Parker Lawyers is a federally designated debt relief agency pursuant to Title 11 of the US Code. This web site is designed for general information only. The information presented at this site should not be construed to be formal legal advice nor the information of a lawyer/client relationship Parker Lawyers is a federally designated debt relief agency pursuant to Title 11 of the US Code. OUR FIRM PROVIDES LEGAL ASSISTANCE AND HELP PEOPLE FILE FOR BANKRUPTCY RELIEF UNDER THE BANKRUPTCY CODE.
NOTICE TO INDIVIDUAL CONSUMER DEBTOR UNDER § 342(b)
OF THE BANKRUPTCY CODE:
In accordance with § 342(b) of the Bankruptcy Code, this notice: (1) Describes briefly the services available from credit counseling services; (2) Describes briefly the purposes, benefits and costs of the four types of bankruptcy proceedings you may commence; and (3) Informs you about bankruptcy crimes and
notifies you that the Attorney General may examine all information you supply in connection with a bankruptcy case. You are cautioned that bankruptcy law is complicated and not easily described. Thus, you may wish to seek the advice of an attorney to learn of your rights and responsibilities should you decide to
file a petition. Court employees cannot give you legal advice.
Services Available from Credit Counseling Agencies
With limited exceptions, § 109(h) of the Bankruptcy Code requires that all individual debtors who file for
bankruptcy relief on or after October 17, 2005, receive a briefing that outlines the available opportunities for credit
counseling and provides assistance in performing a budget analysis. The briefing must be given within 180 days before
the bankruptcy filing. The briefing may be provided individually or in a group (including briefings conducted by telephone
or on the Internet) and must be provided by a nonprofit budget and credit counseling agency approved by the United States
trustee or bankruptcy administrator. The clerk of the bankruptcy court has a list that you may consult of the approved budget
and credit counseling agencies.
In addition, after filing a bankruptcy case, an individual debtor generally must complete a financial
management instructional course before he or she can receive a discharge. The clerk also has a list of approved
financial management instructional courses.
The Four Chapters of the Bankruptcy Code Available to Individual Consumer Debtors
Chapter 7: Liquidation ($220 filing fee, $39 administrative fee, $15 trustee surcharge: Total fee $274)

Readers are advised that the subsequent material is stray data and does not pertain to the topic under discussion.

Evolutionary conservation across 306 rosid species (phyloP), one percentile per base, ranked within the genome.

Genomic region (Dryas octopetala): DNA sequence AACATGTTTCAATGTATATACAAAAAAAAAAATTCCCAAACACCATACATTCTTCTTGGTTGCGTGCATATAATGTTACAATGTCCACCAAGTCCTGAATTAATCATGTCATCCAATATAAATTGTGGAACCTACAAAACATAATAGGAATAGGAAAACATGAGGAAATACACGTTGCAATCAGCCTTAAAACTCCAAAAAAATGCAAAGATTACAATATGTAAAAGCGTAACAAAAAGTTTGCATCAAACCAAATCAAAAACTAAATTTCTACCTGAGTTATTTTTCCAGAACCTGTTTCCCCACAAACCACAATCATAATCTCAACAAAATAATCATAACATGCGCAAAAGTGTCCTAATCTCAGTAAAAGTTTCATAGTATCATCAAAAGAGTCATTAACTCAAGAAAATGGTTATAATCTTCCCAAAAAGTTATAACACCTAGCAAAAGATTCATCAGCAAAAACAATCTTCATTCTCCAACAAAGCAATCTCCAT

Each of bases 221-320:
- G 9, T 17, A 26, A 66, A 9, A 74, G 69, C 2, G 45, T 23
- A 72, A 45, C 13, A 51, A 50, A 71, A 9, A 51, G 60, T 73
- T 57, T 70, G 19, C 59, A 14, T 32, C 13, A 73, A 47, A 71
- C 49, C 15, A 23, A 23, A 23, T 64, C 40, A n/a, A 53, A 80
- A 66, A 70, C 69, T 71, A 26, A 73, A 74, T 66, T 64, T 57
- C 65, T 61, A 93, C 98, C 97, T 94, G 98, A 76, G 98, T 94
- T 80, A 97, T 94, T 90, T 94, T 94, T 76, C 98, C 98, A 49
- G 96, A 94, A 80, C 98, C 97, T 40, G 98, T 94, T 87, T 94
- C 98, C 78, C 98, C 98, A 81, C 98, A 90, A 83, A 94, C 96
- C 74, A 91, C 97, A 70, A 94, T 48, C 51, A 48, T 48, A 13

1. Chapter 7 is designed for debtors in financial difficulty who do not have the ability to pay their existing debts.
Debtors whose debts are primarily consumer debts are subject to a “means test” designed to determine whether the case
should be permitted to proceed under chapter 7. If your income is greater than the median income for your state of
residence and family size, in some cases, creditors have the right to file a motion requesting that the court dismiss your
case under § 707(b) of the Code. It is up to the court to decide whether the case should be dismissed.
2. Under chapter 7, you may claim certain of your property as exempt under governing law. A trustee may have
the right to take possession of and sell the remaining property that is not exempt and use the sale proceeds to pay your
3. The purpose of filing a chapter 7 case is to obtain a discharge of your existing debts. If, however, you are found
to have committed certain kinds of improper conduct described in the Bankruptcy Code, the court may deny your
discharge and, if it does, the purpose for which you filed the bankruptcy petition will be defeated.
4. Even if you receive a general discharge, some particular debts are not discharged under the law. Therefore, you
may still be responsible for most taxes and student loans; debts incurred to pay non-dischargeable taxes; domestic support
and property settlement obligations; most fines, penalties, forfeitures, and criminal restitution obligations; certain debts
which are not properly listed in your bankruptcy papers; and debts for death or personal injury caused by operating a
motor vehicle, vessel, or aircraft while intoxicated from alcohol or drugs. Also, if a creditor can prove that a debt arose
from fraud, breach of fiduciary duty, or theft, or from a willful and malicious injury, the bankruptcy court may determine
that the debt is not discharged.
Chapter 13: Repayment of All or Part of the Debts of an Individual with Regular Income ($150 filing fee, $39
administrative fee: Total fee $189)
Chapter 13 is designed for individuals with regular income who would like to pay all or part of
their debts in installments over a period of time. You are only eligible for chapter 13 if your debts do not exceed certain
dollar amounts set forth in the Bankruptcy Code.